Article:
Between 1957 and 1973 Welles worked on his version of “Don Quichote de la Mancha”. Unfortunately for the history of film, he could never finish this movie, because each progress evoked new financial problems. The Madrid film library possesses 40 minutes of this unfinished masterpiece. Asked for what role he plays in the movie, he says: I just walk in between the actors and I play Welles, the director of the movie.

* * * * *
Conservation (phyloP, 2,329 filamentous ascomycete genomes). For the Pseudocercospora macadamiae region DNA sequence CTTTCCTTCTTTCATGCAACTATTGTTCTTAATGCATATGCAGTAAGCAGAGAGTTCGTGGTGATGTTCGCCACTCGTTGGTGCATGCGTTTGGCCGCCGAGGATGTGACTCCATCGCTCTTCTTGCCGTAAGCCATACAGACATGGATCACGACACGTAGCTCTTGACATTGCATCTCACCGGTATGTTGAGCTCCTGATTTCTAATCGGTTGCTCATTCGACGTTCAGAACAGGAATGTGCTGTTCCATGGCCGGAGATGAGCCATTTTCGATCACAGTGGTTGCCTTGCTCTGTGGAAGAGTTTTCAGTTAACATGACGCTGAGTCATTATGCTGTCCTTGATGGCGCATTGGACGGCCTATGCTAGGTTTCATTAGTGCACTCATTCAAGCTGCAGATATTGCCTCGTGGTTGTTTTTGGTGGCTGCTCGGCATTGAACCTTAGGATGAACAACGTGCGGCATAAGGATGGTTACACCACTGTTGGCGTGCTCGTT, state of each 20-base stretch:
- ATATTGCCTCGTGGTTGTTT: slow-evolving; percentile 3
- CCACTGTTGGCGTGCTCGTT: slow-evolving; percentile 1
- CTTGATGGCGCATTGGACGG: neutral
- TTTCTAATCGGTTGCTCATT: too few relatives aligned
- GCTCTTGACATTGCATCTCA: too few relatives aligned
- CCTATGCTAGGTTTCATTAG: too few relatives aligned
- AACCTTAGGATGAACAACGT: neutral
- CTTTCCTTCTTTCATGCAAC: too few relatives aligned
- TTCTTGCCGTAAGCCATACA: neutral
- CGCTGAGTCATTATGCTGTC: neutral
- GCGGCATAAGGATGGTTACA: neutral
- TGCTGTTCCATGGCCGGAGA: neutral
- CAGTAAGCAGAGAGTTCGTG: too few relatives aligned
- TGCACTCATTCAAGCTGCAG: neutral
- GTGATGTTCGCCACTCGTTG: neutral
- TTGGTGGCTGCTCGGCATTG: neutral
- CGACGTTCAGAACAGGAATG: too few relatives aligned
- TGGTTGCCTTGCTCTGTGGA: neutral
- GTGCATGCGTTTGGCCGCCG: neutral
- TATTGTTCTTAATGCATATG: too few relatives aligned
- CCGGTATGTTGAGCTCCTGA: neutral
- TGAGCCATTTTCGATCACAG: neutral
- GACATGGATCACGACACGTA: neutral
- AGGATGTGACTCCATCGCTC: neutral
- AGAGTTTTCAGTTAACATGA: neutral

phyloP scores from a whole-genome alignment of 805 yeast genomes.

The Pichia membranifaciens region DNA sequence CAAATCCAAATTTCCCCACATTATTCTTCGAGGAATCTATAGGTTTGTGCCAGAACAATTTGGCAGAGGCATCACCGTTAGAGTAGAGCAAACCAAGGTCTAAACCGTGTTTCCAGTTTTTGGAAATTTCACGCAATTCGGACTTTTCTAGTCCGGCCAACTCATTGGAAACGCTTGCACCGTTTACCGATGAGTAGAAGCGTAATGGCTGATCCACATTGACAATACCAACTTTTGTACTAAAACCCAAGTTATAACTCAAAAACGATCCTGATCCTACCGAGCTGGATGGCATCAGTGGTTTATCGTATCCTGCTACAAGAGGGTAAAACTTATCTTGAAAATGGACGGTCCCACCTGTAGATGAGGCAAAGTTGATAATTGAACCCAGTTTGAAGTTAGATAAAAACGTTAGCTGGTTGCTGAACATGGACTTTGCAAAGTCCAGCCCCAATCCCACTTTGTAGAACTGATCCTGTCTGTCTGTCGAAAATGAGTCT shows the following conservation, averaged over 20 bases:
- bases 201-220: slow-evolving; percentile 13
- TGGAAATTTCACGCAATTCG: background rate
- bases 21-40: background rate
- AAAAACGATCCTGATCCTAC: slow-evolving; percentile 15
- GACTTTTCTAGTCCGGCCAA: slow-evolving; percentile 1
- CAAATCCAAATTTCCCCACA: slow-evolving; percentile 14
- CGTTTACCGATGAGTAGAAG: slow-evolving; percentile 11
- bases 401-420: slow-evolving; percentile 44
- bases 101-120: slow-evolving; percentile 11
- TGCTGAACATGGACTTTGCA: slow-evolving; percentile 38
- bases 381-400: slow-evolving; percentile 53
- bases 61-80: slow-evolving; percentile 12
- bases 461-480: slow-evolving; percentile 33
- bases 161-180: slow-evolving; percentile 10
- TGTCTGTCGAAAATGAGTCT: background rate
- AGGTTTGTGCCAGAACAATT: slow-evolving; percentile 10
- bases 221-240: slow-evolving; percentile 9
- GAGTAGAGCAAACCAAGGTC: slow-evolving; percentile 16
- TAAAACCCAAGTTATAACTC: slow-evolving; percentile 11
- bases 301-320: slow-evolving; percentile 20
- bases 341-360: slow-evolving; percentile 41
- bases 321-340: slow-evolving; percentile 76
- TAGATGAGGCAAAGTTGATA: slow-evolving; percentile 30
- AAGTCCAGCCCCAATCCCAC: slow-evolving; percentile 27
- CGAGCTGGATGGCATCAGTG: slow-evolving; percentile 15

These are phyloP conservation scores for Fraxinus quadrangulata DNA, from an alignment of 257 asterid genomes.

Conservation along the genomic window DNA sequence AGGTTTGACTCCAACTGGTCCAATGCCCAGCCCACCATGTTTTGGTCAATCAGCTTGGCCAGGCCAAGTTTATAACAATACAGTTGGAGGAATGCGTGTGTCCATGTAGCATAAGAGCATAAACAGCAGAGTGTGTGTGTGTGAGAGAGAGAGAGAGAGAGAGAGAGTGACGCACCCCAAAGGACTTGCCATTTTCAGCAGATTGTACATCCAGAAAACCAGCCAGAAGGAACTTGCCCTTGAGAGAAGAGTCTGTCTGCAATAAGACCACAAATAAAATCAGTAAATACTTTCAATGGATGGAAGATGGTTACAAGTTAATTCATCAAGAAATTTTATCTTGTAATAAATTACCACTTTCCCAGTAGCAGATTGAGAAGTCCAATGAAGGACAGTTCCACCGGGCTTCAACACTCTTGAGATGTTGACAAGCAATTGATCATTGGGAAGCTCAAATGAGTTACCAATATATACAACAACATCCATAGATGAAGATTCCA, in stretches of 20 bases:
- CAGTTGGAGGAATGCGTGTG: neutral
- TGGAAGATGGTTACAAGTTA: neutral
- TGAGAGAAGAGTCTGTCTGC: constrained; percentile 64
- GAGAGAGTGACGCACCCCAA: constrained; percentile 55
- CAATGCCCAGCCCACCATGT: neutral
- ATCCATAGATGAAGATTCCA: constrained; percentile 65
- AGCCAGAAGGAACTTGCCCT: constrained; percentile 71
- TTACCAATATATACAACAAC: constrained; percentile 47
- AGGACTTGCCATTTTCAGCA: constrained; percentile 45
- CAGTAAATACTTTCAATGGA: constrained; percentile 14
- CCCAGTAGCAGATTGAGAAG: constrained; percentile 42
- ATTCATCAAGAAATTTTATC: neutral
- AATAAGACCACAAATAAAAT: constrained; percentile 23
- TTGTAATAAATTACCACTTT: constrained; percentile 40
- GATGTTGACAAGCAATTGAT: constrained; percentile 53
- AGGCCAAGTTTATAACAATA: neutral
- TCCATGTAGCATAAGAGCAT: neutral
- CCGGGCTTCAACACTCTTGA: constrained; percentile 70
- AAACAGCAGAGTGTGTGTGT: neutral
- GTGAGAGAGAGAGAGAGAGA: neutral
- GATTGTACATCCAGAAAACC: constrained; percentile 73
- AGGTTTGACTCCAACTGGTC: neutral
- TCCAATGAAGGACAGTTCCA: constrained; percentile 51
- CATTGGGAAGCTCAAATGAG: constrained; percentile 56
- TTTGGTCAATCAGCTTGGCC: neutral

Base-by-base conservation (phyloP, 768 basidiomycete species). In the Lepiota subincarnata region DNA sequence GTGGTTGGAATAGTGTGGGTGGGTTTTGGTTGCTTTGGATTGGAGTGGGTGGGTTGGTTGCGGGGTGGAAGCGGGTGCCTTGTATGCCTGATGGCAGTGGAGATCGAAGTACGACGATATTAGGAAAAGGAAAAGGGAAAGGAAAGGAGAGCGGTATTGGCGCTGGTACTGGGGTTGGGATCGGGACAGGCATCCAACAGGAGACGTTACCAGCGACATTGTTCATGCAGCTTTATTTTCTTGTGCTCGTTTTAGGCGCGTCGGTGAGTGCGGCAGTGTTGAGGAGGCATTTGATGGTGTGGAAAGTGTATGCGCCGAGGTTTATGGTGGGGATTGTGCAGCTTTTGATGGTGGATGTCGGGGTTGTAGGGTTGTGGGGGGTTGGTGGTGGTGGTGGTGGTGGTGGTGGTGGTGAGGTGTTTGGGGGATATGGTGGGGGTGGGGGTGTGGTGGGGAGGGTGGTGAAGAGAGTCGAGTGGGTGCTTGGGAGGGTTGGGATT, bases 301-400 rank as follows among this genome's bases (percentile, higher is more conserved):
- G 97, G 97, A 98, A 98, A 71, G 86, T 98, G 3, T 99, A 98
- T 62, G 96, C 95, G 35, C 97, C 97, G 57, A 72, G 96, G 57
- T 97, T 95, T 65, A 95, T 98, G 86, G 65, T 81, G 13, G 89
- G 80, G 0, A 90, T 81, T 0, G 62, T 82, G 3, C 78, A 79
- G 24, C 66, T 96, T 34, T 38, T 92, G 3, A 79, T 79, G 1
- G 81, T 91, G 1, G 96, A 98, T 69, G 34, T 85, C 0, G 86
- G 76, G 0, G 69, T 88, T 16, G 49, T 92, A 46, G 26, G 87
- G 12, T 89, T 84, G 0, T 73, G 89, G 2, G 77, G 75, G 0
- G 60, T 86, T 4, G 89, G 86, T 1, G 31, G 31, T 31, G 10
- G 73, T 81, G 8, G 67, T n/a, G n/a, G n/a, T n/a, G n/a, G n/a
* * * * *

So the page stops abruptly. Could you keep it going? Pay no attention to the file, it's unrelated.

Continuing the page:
In 1973, in Ibiza Welles completes his last full length film. F For Fake is an experimental film done in a pseudo-documentary style that deals with lies and artistic charlatanism (fakes, forgery and swindling) as it demonstrates the elusive nature of authorship and truth. The film mixes fiction and documentary as it re-creates events that never happened and presents interviews with real people and with fictitious characters. Welles then narrates the following tale, which he describes as a “reenactment” of a “true story”. In his later years, Pablo Picasso, living in the town of Toussaint, is struck by the beauty of the vacationing Kodar and paints 22 pictures of her. In payment for modelling, she gets to keep the canvasses on the condition that she neither sell nor exhibit them. Later, Picasso reads of an unauthorized exhibition of his work in Paris and decides to investigate. At the exhibition, the artist finds Kodar and 22 fake “Picassos.” Kodar explains that she showed the genuine paintings to her dying grandfather, a talented art forger, who used them as inspiration for painting the fakes on exhibit and then burned the originals. He called it a new dimension in the art of Picasso. End of the story. Picasso once said: “Art is a lie”, Welles concludes at the end of the movie: “Art is a lie that makes us understand the truth”. Amazingly enough the role of the dying grandfather was played by the real art forger Elmyr d’Honry, who copied and sold various “Picassos” for real ones. At the release of the film, the French government, with the firm intention to jail the forger, was intensively after d’Honry, who desperately committed suicide.